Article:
Mega Doctor News
Cedars-Sinai – For many families with young children, the moment they have been waiting for has finally arrived: The U.S. Food and Drug Administration (FDA) has authorized emergency use of two COVID-19 vaccines made by Moderna and Pfizer-BioNTech for children 6 months to 4 years old. In California, vaccinations can be scheduled by visiting MyTurn.ca.gov.
The approval comes on the heels of the news that COVID-19 is now the fifth-leading cause of death in children 1 to 4 years old and the fourth-leading cause of death in children younger than one.
The Cedars-Sinai Newsroom spoke with Priya Soni, MD, assistant professor of Pediatric Infectious Disease at Cedars-Sinai Guerin Children’s, about what parents and caregivers of young children need to know about the COVID-19 vaccines.
Newsroom: Many children have already had COVID-19 by now. Why is important they still get vaccinated?
Soni: Although it’s true that many children have already been exposed to COVID-19, these vaccines help prevent children from getting severely ill and from developing long-term complications due to the virus, including death. This virus is far more dangerous and unpredictable than the flu. During the Omicron surge in late December and January, children 4 and under were hospitalized at five times the rate than during the peak with the Delta variant. Infection with earlier variants might not protect against current ones, and every four to six months we are seeing a new variant emerge. This virus is clearly not done impacting our children.
Newsroom: Do healthy children need the vaccine?
Soni: Yes, healthy children should get vaccinated. Even if your child has zero medical risk factors, complications due to this virus can still occur and are not ones that you would want to take a chance with. As an infectious disease physician, I have taken care of many children who were previously completely healthy but developed serious complications such as severe lung infections, collapsed lungs, new-onset seizure disorders, long-haul COVID or MIS-C (multisystem inflammatory syndrome in children). Some children have also developed post-COVID complications like bacterial meningitis. None of these children were previously vaccinated. Now they finally have the opportunity to be protected like the rest of the population, thus providing another potential advantage to vaccination.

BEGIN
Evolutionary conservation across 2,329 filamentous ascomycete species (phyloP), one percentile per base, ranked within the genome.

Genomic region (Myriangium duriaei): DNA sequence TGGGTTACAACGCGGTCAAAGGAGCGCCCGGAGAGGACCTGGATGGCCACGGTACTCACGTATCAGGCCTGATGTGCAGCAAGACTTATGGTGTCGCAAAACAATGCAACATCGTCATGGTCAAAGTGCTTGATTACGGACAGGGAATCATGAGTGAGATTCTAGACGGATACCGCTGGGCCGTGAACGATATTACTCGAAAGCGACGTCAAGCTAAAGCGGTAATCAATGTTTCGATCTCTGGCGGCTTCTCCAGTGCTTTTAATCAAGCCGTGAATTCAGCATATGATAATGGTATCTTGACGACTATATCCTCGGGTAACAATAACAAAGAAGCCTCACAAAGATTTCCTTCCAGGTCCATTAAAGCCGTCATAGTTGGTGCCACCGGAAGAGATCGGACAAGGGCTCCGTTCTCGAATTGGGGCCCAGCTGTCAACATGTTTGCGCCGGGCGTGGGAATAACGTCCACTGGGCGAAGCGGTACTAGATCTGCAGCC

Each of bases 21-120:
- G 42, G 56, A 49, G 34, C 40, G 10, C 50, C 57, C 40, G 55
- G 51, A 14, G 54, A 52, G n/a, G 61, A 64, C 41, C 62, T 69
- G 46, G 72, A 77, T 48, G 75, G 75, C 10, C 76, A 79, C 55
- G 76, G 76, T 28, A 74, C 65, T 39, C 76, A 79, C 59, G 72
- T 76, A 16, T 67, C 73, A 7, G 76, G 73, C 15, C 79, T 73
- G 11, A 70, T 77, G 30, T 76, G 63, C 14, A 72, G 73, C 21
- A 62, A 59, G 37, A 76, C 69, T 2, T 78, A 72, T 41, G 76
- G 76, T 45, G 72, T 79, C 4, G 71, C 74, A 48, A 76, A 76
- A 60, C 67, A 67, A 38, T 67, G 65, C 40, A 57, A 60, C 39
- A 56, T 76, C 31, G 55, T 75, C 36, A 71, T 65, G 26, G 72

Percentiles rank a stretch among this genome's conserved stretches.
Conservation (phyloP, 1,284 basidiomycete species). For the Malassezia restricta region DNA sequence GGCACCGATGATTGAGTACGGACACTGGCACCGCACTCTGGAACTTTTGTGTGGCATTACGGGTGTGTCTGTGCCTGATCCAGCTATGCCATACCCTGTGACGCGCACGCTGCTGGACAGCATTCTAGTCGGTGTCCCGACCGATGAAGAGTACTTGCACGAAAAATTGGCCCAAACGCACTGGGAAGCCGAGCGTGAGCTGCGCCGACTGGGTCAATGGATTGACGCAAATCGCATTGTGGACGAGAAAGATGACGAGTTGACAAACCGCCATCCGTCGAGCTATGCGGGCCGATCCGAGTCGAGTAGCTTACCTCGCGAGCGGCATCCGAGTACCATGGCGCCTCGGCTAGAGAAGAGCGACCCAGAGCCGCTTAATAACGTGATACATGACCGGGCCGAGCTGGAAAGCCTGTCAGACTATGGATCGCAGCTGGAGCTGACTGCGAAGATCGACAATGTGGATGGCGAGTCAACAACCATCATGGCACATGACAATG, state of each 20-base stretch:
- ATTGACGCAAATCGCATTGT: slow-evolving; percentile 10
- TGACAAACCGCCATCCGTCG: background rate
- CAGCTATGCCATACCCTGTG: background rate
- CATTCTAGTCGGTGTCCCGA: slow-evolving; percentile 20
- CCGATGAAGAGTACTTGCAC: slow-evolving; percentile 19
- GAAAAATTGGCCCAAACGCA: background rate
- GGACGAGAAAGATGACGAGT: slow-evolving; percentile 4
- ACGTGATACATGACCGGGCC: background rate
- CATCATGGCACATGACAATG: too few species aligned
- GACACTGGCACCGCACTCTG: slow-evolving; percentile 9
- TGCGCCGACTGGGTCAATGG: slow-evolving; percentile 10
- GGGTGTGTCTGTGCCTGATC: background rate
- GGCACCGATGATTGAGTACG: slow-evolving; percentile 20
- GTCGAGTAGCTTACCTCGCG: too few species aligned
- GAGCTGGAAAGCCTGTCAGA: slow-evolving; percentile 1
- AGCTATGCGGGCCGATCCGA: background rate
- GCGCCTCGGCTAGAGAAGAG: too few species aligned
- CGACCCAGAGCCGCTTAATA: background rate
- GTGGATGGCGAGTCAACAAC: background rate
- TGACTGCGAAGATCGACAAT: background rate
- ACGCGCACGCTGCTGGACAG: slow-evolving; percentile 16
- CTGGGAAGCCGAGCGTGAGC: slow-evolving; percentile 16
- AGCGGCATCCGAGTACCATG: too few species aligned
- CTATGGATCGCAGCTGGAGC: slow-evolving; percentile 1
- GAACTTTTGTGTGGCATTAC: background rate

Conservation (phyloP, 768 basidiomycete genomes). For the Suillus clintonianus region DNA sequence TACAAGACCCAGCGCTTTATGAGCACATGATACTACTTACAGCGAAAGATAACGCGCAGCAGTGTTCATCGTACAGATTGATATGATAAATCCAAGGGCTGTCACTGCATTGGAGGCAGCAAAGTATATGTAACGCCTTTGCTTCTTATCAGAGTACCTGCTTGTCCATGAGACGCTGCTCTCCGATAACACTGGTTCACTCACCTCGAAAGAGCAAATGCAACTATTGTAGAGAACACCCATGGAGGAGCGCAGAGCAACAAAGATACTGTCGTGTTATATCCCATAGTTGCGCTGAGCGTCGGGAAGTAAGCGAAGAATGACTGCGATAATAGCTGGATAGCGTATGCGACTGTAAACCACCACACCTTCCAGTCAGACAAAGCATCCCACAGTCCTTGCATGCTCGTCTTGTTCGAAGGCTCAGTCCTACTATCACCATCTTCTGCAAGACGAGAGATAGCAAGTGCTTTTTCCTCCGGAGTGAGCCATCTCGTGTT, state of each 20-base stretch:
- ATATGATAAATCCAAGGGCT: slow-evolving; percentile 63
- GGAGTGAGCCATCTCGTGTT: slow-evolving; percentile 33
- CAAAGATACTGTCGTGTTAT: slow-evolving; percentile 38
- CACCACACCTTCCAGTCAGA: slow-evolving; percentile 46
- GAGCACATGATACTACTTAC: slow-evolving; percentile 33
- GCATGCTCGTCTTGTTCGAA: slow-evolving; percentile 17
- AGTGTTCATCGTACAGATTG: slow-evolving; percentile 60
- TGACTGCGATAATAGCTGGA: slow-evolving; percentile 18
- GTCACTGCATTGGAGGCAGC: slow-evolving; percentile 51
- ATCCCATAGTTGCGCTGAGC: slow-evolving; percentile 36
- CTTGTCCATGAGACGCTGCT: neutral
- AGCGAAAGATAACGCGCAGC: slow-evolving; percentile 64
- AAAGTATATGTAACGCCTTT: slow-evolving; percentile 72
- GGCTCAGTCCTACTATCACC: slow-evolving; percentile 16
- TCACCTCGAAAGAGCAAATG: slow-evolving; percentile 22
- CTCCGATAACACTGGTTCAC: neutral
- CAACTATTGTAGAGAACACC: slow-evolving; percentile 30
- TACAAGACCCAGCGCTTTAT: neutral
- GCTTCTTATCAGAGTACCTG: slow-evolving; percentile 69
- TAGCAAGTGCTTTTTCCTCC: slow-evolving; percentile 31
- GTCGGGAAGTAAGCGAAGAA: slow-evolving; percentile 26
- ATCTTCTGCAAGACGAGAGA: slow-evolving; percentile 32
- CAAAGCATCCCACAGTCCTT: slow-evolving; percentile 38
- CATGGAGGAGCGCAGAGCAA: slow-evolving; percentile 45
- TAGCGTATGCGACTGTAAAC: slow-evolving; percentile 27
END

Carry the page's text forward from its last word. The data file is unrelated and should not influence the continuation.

We also know that children can transmit the virus when they have no major symptoms. Young kids exposed to COVID-19 in child care settings or by their caregivers can then expose their vulnerable grandparents or other high-risk immunocompromised people. Several studies have shown that vaccinated people are infectious for a shorter period than unvaccinated people.
Newsroom: How can parents know the vaccines are safe and have been tested enough?